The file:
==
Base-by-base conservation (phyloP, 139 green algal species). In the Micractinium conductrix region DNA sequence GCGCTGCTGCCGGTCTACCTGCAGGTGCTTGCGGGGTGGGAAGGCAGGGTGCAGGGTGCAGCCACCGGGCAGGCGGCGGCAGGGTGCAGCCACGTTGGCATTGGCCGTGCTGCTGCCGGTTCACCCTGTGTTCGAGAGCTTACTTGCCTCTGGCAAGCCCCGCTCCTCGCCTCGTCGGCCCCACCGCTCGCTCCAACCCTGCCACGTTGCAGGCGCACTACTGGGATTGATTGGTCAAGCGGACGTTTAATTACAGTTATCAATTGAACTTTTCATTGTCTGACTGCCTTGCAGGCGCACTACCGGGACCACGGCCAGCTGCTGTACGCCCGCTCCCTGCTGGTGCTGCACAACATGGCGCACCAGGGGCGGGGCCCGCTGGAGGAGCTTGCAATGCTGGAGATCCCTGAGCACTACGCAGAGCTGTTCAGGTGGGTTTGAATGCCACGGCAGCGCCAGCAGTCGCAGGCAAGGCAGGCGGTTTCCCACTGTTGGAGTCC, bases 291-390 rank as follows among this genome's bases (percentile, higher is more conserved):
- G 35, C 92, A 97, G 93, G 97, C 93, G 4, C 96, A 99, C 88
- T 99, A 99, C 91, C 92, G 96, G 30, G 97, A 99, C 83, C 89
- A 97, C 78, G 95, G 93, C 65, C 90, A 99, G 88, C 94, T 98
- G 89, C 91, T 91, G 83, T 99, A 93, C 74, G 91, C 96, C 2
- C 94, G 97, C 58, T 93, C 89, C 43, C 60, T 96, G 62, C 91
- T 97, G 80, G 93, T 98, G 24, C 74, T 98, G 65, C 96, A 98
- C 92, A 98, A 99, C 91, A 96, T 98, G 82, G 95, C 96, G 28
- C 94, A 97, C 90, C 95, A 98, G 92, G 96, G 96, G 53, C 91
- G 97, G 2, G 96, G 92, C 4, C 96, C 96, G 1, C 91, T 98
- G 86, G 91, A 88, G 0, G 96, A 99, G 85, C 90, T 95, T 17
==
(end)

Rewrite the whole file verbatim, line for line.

Base-by-base conservation (phyloP, 139 green algal species). In the Micractinium conductrix region DNA sequence GCGCTGCTGCCGGTCTACCTGCAGGTGCTTGCGGGGTGGGAAGGCAGGGTGCAGGGTGCAGCCACCGGGCAGGCGGCGGCAGGGTGCAGCCACGTTGGCATTGGCCGTGCTGCTGCCGGTTCACCCTGTGTTCGAGAGCTTACTTGCCTCTGGCAAGCCCCGCTCCTCGCCTCGTCGGCCCCACCGCTCGCTCCAACCCTGCCACGTTGCAGGCGCACTACTGGGATTGATTGGTCAAGCGGACGTTTAATTACAGTTATCAATTGAACTTTTCATTGTCTGACTGCCTTGCAGGCGCACTACCGGGACCACGGCCAGCTGCTGTACGCCCGCTCCCTGCTGGTGCTGCACAACATGGCGCACCAGGGGCGGGGCCCGCTGGAGGAGCTTGCAATGCTGGAGATCCCTGAGCACTACGCAGAGCTGTTCAGGTGGGTTTGAATGCCACGGCAGCGCCAGCAGTCGCAGGCAAGGCAGGCGGTTTCCCACTGTTGGAGTCC, bases 291-390 rank as follows among this genome's bases (percentile, higher is more conserved):
- G 35, C 92, A 97, G 93, G 97, C 93, G 4, C 96, A 99, C 88
- T 99, A 99, C 91, C 92, G 96, G 30, G 97, A 99, C 83, C 89
- A 97, C 78, G 95, G 93, C 65, C 90, A 99, G 88, C 94, T 98
- G 89, C 91, T 91, G 83, T 99, A 93, C 74, G 91, C 96, C 2
- C 94, G 97, C 58, T 93, C 89, C 43, C 60, T 96, G 62, C 91
- T 97, G 80, G 93, T 98, G 24, C 74, T 98, G 65, C 96, A 98
- C 92, A 98, A 99, C 91, A 96, T 98, G 82, G 95, C 96, G 28
- C 94, A 97, C 90, C 95, A 98, G 92, G 96, G 96, G 53, C 91
- G 97, G 2, G 96, G 92, C 4, C 96, C 96, G 1, C 91, T 98
- G 86, G 91, A 88, G 0, G 96, A 99, G 85, C 90, T 95, T 17